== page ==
The legislation was a complete scam. While claiming to prevent pipe stem annexations, it used those pipe stem annexations as a stake in the ground; it drew a line around the land already annexed and called it an Urban Growth Boundary. The West Virginia Municipal League was very pleased with it. Urban Growth Boundaries were drawn for Charles Town, Ranson and Shepherdstown. Clearly the vision was to allow these municipalities to become urban centers – larger suburban cities. Hagerstown anyone?

In March of 2017, Charles Town revealed its ambitious plan to annex territory, some 2600 acres, within the Urban Growth Boundary citing the legislation – SB 256 – and the Envision Jefferson 2035 Comprehensive Plan. If you don’t know what the Comprehensive Plan is you can find it here. It is required in state code for any county that has a zoning ordinance to have a Comprehensive Plan and to update it every 10 years. There are 55 counties in West Virginia; the only county I am aware of that has a Comprehensive Plan other than Jefferson is Fayette County.

In May of 2017, Charles Town elected a new mayor – Scott Rogers – a Democrat. The annexation plans continued under his administration, and initially Mayor Rogers embraced the Rockwool plant and its plans to come to the city of Ranson. US Senator Joe Manchin (D – WV) was at the ceremonial ground breaking event – shovel in hand. It wasn’t long before Rogers did an abrupt about face – apparently someone tapped him on the shoulder and let him in on the plot the Democrats were hatching to use Rockwool as a wedge issue in the upcoming 2018 elections.

The Democrats quickly realized that the anti-Rockwool crowd didn’t care how Rockwool got there, or who was to “blame”, they just wanted the plant gone. And since the rule of law doesn’t mean much to them, with the added bonus that the local Republicans do care about the rule of law, they used the Rockwool plant as a weapon in the 2018 elections – and it worked. The only Republican who won was Jane Tabb – who flip flopped on the issue so many times that the Democrats thought she was one of them.

Much was made of the so-called payment in lieu of taxes agreement – the PILOT. Most people wouldn’t understand what that is or why it is. That’s a discussion for another day. But it was another subterfuge the Democrats used to subvert the facts. The vote had no bearing on Rockwool, it was about the payment (in lieu of taxes). If the county commission voted for it, the payment went to the county. If they voted against it, the payment went elsewhere, decided by the state. It would have against the interests of their constituents – the taxpayers - to vote no. For their part, the Jefferson County Board of Education approved the tax payment arrangements – and then spent a quarter of million of taxpayer dollars suing Rockwool to condemn the property. That was also a failure. An expensive on at that. You can’t make this stuff up.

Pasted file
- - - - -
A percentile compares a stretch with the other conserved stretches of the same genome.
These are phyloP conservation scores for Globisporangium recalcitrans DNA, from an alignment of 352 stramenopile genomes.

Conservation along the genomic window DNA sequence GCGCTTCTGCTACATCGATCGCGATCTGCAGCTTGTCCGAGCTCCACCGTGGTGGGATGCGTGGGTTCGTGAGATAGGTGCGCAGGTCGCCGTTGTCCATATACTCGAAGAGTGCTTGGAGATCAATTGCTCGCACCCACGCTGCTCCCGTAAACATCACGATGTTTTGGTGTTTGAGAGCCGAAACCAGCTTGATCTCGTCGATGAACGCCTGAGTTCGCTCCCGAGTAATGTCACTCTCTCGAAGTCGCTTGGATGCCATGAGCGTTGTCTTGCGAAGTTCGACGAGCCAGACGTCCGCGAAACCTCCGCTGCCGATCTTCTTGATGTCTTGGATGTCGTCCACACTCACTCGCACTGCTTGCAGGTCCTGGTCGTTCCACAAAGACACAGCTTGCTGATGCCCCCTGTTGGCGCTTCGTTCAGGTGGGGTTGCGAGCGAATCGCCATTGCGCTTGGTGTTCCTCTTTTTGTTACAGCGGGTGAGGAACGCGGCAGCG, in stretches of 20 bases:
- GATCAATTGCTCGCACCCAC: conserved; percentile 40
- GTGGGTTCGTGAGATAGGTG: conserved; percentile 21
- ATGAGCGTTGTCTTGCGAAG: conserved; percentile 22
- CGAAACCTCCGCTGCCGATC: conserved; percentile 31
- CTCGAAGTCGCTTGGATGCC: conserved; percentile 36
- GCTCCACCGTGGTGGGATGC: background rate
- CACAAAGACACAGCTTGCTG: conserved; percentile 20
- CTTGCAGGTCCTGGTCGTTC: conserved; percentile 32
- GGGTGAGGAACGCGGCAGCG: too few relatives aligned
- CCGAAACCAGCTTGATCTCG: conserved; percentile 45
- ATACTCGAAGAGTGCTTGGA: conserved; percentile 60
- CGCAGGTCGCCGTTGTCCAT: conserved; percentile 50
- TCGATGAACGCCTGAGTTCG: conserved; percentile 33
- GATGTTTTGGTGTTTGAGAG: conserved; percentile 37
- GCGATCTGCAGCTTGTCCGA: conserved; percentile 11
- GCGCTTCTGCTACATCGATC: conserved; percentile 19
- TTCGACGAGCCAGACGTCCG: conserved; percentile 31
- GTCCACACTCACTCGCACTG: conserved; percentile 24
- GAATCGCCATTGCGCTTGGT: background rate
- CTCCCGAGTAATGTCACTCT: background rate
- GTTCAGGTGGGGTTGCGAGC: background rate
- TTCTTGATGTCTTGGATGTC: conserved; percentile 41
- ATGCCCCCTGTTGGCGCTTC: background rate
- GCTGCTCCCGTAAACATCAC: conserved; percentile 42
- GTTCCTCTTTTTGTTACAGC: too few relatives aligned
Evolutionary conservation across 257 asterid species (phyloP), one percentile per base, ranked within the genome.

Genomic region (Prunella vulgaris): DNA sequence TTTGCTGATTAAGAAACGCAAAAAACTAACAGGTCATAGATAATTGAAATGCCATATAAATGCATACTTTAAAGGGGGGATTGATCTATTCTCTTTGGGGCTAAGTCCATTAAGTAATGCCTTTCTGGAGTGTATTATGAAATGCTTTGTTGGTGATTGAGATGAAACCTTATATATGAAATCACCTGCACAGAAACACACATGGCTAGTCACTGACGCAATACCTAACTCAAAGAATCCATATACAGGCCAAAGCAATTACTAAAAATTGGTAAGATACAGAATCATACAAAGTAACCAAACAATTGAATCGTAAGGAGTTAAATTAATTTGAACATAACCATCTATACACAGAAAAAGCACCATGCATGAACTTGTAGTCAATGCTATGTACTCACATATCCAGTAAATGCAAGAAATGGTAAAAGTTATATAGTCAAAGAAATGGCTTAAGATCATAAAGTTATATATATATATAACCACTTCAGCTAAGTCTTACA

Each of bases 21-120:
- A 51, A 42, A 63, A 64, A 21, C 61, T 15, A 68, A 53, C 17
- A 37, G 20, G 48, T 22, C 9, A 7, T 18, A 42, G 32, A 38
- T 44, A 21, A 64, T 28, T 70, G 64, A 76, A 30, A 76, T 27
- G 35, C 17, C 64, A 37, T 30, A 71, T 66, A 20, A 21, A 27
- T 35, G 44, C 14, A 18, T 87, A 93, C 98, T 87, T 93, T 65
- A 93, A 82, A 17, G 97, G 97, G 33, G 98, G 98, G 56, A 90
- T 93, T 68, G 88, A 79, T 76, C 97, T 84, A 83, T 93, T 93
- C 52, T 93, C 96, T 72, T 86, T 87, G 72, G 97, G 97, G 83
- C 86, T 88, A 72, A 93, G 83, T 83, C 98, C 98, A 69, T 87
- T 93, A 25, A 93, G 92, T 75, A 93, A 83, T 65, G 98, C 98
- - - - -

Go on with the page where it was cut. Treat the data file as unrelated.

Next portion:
While all of this was going on, Republicans actually took steps to address the root of the problem; the problem created by Snyder and Doyle. The Jefferson County Commission led by Republicans Peter Onoszko, Josh Compton and Caleb Hudson voted to sue the city of Charles Town to prevent their annexation of the 2600 acres within Urban Growth Boundary. Onoszko was the president of the County Commission at the time. For his trouble he was booted out of office – he lost to Ralph Lorenzetti. Mr. Lorenzetti recently attended a candidate forum where he stated that he roused himself out of retirement to run against Mr. Onoszko because Rockwool made him angry. His sole purpose for running was to stop Rockwool. He failed, but he’s running for reelection anyway. At the forum he claimed to have stopped Rockwool from using coal and that he reduced the stack by 80 feet. I haven’t found any evidence to substantiate those grandiose claims….

The court case to stop the Charles Town annexation is being adjudicated as I write this, but some feel that at this point, the case is moot. Senator Patricia Rucker, (R - 16th, the district that includes all of Jefferson County and is the seat formerly held by the aforementioned Herb Snyder), during the last legislative session introduced SB 209. It passed and has been signed into law. It essentially removes the annexation by “minor adjustment” option and requires the municipality to get the approval of each individual property owner in order to annex. Problem solved.

Jefferson County WV Rockwool Delegate John Doyle Elections Zoning
Elliot Simon

Elliot Simon

I'm a retired executive and consultant. My wife and I have lived up on the mountain outside of Harpers Ferry since 2002. We have six cats. It would be nice if we could all agree on everything, but lately we... [More...]